A systematization of complex data structures, originated in current processes and product analysis activities, is presented as a starting point for developing generalized and flexible frameworks for handling such challenging information sources. In this article, we present an abstract and unifying definition for a class of multidimensional data arrays (here called profiles), built upon which a taxonomy is proposed for their classification, according to aspects relevant for the development of software platforms, namely, the underlying data structure characteristics and the nature of information they convey. Such taxonomy is based on an extensive bibliographic review involving the analysis of complex datasets. Then, we identify the classes of profiles with higher demand (dominant classes) and, for these, conduct a comparison study involving those methodologies that could be applied in the context of two tasks: calibration/regression and process monitoring. The comparison study showed that the Tucker3 and N-way Partial Least Squares methods are good candidates to incorporate a computational framework addressing the dominant classes of profiles that were identified.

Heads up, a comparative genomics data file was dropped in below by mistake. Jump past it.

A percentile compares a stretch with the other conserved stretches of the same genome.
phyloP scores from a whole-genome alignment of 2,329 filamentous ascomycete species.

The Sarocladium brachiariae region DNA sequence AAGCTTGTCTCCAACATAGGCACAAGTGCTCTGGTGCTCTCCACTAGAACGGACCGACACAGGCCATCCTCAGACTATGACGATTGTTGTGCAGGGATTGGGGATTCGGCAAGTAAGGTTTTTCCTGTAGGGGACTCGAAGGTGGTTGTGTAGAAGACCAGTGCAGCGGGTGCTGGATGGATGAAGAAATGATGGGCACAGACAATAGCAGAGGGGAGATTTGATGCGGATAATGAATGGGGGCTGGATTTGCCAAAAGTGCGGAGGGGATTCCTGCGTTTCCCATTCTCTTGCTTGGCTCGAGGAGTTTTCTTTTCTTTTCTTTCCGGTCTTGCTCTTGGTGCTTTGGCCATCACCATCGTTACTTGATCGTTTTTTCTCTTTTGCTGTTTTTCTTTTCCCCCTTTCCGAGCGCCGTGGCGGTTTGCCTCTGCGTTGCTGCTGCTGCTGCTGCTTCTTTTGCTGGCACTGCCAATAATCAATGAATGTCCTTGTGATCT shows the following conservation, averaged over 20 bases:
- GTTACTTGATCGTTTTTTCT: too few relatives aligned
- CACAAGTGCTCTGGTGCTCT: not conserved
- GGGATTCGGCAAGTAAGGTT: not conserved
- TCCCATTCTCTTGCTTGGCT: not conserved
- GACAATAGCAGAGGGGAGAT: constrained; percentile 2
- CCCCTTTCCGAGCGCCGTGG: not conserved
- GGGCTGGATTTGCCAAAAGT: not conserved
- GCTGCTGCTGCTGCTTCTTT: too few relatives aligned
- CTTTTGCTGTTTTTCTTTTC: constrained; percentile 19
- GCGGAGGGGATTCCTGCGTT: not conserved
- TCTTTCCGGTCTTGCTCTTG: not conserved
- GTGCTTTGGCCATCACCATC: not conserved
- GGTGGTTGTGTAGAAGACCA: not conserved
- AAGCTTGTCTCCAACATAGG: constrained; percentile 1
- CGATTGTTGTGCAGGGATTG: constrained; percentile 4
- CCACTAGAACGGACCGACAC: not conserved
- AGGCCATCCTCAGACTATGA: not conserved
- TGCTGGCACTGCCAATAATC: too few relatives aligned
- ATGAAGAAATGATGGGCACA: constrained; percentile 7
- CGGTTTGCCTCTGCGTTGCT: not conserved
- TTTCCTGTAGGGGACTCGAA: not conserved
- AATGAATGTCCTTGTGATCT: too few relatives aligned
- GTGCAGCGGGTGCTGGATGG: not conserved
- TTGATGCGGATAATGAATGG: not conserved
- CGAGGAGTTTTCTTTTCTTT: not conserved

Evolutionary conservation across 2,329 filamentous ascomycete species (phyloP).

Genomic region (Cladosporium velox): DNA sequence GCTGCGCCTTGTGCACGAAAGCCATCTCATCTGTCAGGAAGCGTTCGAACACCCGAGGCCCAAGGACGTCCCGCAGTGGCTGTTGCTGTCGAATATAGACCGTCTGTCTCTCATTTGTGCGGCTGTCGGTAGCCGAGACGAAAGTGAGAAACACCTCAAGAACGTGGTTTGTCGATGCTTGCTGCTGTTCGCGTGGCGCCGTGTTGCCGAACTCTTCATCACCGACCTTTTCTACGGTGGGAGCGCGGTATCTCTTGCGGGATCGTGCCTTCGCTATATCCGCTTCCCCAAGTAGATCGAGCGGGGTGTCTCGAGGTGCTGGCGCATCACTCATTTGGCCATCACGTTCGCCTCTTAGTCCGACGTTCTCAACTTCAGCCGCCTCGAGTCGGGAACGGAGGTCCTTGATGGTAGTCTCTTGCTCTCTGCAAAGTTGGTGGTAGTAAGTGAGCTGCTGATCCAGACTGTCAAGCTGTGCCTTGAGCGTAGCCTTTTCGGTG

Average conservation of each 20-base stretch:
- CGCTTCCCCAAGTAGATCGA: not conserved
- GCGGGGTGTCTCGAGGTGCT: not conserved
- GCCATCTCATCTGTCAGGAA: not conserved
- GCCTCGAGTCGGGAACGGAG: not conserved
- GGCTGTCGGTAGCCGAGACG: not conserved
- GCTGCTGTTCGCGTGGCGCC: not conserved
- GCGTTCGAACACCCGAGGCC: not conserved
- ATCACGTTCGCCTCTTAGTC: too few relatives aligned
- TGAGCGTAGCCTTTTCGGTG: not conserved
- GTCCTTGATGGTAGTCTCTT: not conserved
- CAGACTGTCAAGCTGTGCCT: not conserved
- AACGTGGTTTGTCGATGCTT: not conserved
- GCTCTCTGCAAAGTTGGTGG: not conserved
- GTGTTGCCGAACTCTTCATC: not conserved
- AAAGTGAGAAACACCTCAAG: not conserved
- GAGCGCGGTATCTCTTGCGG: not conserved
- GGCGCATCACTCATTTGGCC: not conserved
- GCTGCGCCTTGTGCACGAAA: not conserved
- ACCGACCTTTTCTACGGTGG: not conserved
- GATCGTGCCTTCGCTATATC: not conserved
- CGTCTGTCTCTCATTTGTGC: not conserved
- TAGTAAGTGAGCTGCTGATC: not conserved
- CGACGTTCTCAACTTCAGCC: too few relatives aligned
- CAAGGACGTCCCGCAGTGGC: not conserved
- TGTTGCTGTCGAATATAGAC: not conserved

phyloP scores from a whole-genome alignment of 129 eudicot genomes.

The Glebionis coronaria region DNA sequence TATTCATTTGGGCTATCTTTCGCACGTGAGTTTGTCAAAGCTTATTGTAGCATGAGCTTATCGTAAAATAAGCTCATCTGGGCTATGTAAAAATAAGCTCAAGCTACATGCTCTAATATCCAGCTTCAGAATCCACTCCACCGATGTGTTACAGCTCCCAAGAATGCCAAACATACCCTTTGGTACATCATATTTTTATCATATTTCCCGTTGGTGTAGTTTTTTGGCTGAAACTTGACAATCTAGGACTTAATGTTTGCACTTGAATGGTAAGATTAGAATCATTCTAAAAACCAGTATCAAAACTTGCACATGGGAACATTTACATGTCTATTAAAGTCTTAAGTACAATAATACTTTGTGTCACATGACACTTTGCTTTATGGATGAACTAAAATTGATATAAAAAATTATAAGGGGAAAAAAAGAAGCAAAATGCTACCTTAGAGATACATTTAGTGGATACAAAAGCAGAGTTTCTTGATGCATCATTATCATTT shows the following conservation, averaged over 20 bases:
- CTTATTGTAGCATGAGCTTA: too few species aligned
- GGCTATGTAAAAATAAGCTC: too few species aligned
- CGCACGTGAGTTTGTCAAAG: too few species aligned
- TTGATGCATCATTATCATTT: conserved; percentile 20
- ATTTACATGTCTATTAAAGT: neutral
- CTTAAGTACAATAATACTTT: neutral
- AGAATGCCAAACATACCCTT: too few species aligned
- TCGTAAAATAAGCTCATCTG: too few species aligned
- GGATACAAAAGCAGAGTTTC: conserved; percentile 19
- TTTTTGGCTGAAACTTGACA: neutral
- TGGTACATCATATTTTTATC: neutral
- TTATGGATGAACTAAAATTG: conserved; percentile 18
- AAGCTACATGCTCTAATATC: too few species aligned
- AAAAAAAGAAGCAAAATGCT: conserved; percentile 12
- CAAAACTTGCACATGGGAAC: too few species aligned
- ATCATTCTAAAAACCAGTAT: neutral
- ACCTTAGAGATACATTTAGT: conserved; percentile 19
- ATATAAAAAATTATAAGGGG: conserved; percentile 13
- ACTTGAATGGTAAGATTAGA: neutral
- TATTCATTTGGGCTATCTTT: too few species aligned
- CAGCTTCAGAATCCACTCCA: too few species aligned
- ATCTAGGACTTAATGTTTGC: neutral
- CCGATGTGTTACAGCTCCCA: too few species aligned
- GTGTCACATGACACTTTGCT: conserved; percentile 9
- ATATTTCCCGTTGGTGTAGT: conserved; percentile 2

The purpose of this ongoing work is to provide fundamental information for developing new software tools able to handle a broad scope of problems, involving the type of complex datasets found in practice, as well as on how to modularly add features regarding the treatment of other, less frequent, classes, to add value to users with more specific interests. Copyright © 2012 John Wiley & Sons, Ltd.